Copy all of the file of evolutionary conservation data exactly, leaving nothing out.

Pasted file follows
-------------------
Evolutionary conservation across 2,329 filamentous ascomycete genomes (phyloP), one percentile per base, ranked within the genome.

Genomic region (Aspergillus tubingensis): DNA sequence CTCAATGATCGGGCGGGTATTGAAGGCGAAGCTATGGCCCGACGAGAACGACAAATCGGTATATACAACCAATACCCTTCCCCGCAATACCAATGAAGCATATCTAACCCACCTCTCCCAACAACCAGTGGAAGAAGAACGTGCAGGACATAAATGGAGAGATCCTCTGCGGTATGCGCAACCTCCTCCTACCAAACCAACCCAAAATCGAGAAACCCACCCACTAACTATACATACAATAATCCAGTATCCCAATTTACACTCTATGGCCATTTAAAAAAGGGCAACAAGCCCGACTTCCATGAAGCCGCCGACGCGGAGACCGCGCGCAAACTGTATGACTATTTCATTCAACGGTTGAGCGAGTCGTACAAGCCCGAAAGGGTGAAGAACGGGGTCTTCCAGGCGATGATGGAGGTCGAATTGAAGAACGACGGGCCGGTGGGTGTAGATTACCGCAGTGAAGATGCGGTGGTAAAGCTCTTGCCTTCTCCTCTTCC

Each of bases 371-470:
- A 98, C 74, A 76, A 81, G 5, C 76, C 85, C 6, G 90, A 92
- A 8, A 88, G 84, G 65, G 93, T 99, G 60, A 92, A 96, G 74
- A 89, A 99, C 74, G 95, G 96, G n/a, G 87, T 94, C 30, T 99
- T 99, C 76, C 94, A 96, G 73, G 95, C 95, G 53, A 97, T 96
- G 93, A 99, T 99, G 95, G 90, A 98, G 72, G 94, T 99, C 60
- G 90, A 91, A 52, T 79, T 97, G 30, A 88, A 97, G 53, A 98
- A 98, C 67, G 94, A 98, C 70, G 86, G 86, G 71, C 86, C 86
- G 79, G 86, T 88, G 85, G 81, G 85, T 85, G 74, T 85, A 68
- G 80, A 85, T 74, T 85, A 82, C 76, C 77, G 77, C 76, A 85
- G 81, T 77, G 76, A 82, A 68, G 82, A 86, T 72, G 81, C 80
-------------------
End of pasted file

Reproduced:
Evolutionary conservation across 2,329 filamentous ascomycete genomes (phyloP), one percentile per base, ranked within the genome.

Genomic region (Aspergillus tubingensis): DNA sequence CTCAATGATCGGGCGGGTATTGAAGGCGAAGCTATGGCCCGACGAGAACGACAAATCGGTATATACAACCAATACCCTTCCCCGCAATACCAATGAAGCATATCTAACCCACCTCTCCCAACAACCAGTGGAAGAAGAACGTGCAGGACATAAATGGAGAGATCCTCTGCGGTATGCGCAACCTCCTCCTACCAAACCAACCCAAAATCGAGAAACCCACCCACTAACTATACATACAATAATCCAGTATCCCAATTTACACTCTATGGCCATTTAAAAAAGGGCAACAAGCCCGACTTCCATGAAGCCGCCGACGCGGAGACCGCGCGCAAACTGTATGACTATTTCATTCAACGGTTGAGCGAGTCGTACAAGCCCGAAAGGGTGAAGAACGGGGTCTTCCAGGCGATGATGGAGGTCGAATTGAAGAACGACGGGCCGGTGGGTGTAGATTACCGCAGTGAAGATGCGGTGGTAAAGCTCTTGCCTTCTCCTCTTCC

Each of bases 371-470:
- A 98, C 74, A 76, A 81, G 5, C 76, C 85, C 6, G 90, A 92
- A 8, A 88, G 84, G 65, G 93, T 99, G 60, A 92, A 96, G 74
- A 89, A 99, C 74, G 95, G 96, G n/a, G 87, T 94, C 30, T 99
- T 99, C 76, C 94, A 96, G 73, G 95, C 95, G 53, A 97, T 96
- G 93, A 99, T 99, G 95, G 90, A 98, G 72, G 94, T 99, C 60
- G 90, A 91, A 52, T 79, T 97, G 30, A 88, A 97, G 53, A 98
- A 98, C 67, G 94, A 98, C 70, G 86, G 86, G 71, C 86, C 86
- G 79, G 86, T 88, G 85, G 81, G 85, T 85, G 74, T 85, A 68
- G 80, A 85, T 74, T 85, A 82, C 76, C 77, G 77, C 76, A 85
- G 81, T 77, G 76, A 82, A 68, G 82, A 86, T 72, G 81, C 80